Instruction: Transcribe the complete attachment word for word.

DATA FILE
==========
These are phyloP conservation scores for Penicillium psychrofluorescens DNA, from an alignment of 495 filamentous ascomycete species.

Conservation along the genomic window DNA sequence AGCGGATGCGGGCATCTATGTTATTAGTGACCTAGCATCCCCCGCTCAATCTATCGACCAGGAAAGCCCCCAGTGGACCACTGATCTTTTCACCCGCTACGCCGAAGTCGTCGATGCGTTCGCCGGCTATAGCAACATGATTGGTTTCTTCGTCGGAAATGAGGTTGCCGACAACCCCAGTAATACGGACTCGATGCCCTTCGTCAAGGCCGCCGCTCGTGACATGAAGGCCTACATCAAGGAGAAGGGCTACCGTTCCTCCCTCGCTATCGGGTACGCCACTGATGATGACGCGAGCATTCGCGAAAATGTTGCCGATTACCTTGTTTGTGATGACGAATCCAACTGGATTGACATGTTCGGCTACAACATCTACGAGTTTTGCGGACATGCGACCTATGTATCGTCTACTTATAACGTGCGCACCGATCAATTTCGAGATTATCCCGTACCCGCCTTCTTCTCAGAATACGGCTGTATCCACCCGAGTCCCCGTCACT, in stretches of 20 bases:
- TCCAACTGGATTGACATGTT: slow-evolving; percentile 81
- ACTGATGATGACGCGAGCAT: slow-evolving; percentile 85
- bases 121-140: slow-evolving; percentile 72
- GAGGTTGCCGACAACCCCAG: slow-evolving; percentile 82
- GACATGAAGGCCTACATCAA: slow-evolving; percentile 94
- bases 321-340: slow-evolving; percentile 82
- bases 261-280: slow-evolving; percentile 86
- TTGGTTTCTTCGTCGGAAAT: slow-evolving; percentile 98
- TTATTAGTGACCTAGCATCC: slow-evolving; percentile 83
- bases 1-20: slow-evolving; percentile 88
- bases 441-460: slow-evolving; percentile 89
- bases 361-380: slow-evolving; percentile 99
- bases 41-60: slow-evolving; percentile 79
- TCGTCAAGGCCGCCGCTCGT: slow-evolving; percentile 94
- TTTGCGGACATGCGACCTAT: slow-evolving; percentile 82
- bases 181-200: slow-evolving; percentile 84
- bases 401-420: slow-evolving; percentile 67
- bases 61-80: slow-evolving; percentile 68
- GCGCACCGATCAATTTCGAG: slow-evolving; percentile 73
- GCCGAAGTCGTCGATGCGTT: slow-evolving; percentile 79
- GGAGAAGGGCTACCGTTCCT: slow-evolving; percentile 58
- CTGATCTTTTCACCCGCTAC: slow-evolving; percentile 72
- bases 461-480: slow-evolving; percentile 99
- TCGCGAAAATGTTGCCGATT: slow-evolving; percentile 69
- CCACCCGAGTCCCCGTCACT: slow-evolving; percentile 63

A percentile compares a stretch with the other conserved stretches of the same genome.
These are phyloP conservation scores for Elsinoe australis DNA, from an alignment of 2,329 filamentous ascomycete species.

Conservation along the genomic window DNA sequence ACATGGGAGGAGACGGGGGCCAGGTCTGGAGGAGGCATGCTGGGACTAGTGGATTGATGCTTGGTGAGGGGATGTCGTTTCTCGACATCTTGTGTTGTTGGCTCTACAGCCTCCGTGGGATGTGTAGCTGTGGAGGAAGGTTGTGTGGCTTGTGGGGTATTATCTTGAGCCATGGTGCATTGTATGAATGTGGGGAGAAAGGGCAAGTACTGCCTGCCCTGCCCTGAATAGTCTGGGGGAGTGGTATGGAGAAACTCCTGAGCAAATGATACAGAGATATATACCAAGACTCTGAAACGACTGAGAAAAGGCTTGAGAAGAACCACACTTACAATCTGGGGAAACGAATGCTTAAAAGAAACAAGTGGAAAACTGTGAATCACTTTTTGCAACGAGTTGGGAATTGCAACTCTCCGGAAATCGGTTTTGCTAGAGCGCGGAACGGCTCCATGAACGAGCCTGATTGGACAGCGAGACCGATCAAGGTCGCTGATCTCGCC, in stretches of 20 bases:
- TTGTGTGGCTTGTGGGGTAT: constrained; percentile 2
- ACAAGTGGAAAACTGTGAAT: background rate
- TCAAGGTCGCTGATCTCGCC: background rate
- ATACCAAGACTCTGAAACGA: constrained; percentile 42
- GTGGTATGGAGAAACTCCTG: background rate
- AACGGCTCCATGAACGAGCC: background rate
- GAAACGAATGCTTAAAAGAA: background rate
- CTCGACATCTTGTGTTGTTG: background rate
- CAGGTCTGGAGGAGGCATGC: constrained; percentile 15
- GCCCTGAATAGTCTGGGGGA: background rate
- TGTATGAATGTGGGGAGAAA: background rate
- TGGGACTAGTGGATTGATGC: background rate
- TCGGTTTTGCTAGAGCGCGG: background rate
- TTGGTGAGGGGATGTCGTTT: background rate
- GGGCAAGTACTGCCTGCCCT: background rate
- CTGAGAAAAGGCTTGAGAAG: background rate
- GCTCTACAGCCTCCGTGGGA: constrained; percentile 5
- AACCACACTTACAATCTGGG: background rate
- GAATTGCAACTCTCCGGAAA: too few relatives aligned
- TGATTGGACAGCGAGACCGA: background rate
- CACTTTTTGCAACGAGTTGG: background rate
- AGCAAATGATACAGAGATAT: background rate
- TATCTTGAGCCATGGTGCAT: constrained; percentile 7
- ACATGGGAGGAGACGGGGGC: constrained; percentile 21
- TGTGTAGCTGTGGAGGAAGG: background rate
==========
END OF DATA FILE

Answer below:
These are phyloP conservation scores for Penicillium psychrofluorescens DNA, from an alignment of 495 filamentous ascomycete species.

Conservation along the genomic window DNA sequence AGCGGATGCGGGCATCTATGTTATTAGTGACCTAGCATCCCCCGCTCAATCTATCGACCAGGAAAGCCCCCAGTGGACCACTGATCTTTTCACCCGCTACGCCGAAGTCGTCGATGCGTTCGCCGGCTATAGCAACATGATTGGTTTCTTCGTCGGAAATGAGGTTGCCGACAACCCCAGTAATACGGACTCGATGCCCTTCGTCAAGGCCGCCGCTCGTGACATGAAGGCCTACATCAAGGAGAAGGGCTACCGTTCCTCCCTCGCTATCGGGTACGCCACTGATGATGACGCGAGCATTCGCGAAAATGTTGCCGATTACCTTGTTTGTGATGACGAATCCAACTGGATTGACATGTTCGGCTACAACATCTACGAGTTTTGCGGACATGCGACCTATGTATCGTCTACTTATAACGTGCGCACCGATCAATTTCGAGATTATCCCGTACCCGCCTTCTTCTCAGAATACGGCTGTATCCACCCGAGTCCCCGTCACT, in stretches of 20 bases:
- TCCAACTGGATTGACATGTT: slow-evolving; percentile 81
- ACTGATGATGACGCGAGCAT: slow-evolving; percentile 85
- bases 121-140: slow-evolving; percentile 72
- GAGGTTGCCGACAACCCCAG: slow-evolving; percentile 82
- GACATGAAGGCCTACATCAA: slow-evolving; percentile 94
- bases 321-340: slow-evolving; percentile 82
- bases 261-280: slow-evolving; percentile 86
- TTGGTTTCTTCGTCGGAAAT: slow-evolving; percentile 98
- TTATTAGTGACCTAGCATCC: slow-evolving; percentile 83
- bases 1-20: slow-evolving; percentile 88
- bases 441-460: slow-evolving; percentile 89
- bases 361-380: slow-evolving; percentile 99
- bases 41-60: slow-evolving; percentile 79
- TCGTCAAGGCCGCCGCTCGT: slow-evolving; percentile 94
- TTTGCGGACATGCGACCTAT: slow-evolving; percentile 82
- bases 181-200: slow-evolving; percentile 84
- bases 401-420: slow-evolving; percentile 67
- bases 61-80: slow-evolving; percentile 68
- GCGCACCGATCAATTTCGAG: slow-evolving; percentile 73
- GCCGAAGTCGTCGATGCGTT: slow-evolving; percentile 79
- GGAGAAGGGCTACCGTTCCT: slow-evolving; percentile 58
- CTGATCTTTTCACCCGCTAC: slow-evolving; percentile 72
- bases 461-480: slow-evolving; percentile 99
- TCGCGAAAATGTTGCCGATT: slow-evolving; percentile 69
- CCACCCGAGTCCCCGTCACT: slow-evolving; percentile 63

A percentile compares a stretch with the other conserved stretches of the same genome.
These are phyloP conservation scores for Elsinoe australis DNA, from an alignment of 2,329 filamentous ascomycete species.

Conservation along the genomic window DNA sequence ACATGGGAGGAGACGGGGGCCAGGTCTGGAGGAGGCATGCTGGGACTAGTGGATTGATGCTTGGTGAGGGGATGTCGTTTCTCGACATCTTGTGTTGTTGGCTCTACAGCCTCCGTGGGATGTGTAGCTGTGGAGGAAGGTTGTGTGGCTTGTGGGGTATTATCTTGAGCCATGGTGCATTGTATGAATGTGGGGAGAAAGGGCAAGTACTGCCTGCCCTGCCCTGAATAGTCTGGGGGAGTGGTATGGAGAAACTCCTGAGCAAATGATACAGAGATATATACCAAGACTCTGAAACGACTGAGAAAAGGCTTGAGAAGAACCACACTTACAATCTGGGGAAACGAATGCTTAAAAGAAACAAGTGGAAAACTGTGAATCACTTTTTGCAACGAGTTGGGAATTGCAACTCTCCGGAAATCGGTTTTGCTAGAGCGCGGAACGGCTCCATGAACGAGCCTGATTGGACAGCGAGACCGATCAAGGTCGCTGATCTCGCC, in stretches of 20 bases:
- TTGTGTGGCTTGTGGGGTAT: constrained; percentile 2
- ACAAGTGGAAAACTGTGAAT: background rate
- TCAAGGTCGCTGATCTCGCC: background rate
- ATACCAAGACTCTGAAACGA: constrained; percentile 42
- GTGGTATGGAGAAACTCCTG: background rate
- AACGGCTCCATGAACGAGCC: background rate
- GAAACGAATGCTTAAAAGAA: background rate
- CTCGACATCTTGTGTTGTTG: background rate
- CAGGTCTGGAGGAGGCATGC: constrained; percentile 15
- GCCCTGAATAGTCTGGGGGA: background rate
- TGTATGAATGTGGGGAGAAA: background rate
- TGGGACTAGTGGATTGATGC: background rate
- TCGGTTTTGCTAGAGCGCGG: background rate
- TTGGTGAGGGGATGTCGTTT: background rate
- GGGCAAGTACTGCCTGCCCT: background rate
- CTGAGAAAAGGCTTGAGAAG: background rate
- GCTCTACAGCCTCCGTGGGA: constrained; percentile 5
- AACCACACTTACAATCTGGG: background rate
- GAATTGCAACTCTCCGGAAA: too few relatives aligned
- TGATTGGACAGCGAGACCGA: background rate
- CACTTTTTGCAACGAGTTGG: background rate
- AGCAAATGATACAGAGATAT: background rate
- TATCTTGAGCCATGGTGCAT: constrained; percentile 7
- ACATGGGAGGAGACGGGGGC: constrained; percentile 21
- TGTGTAGCTGTGGAGGAAGG: background rate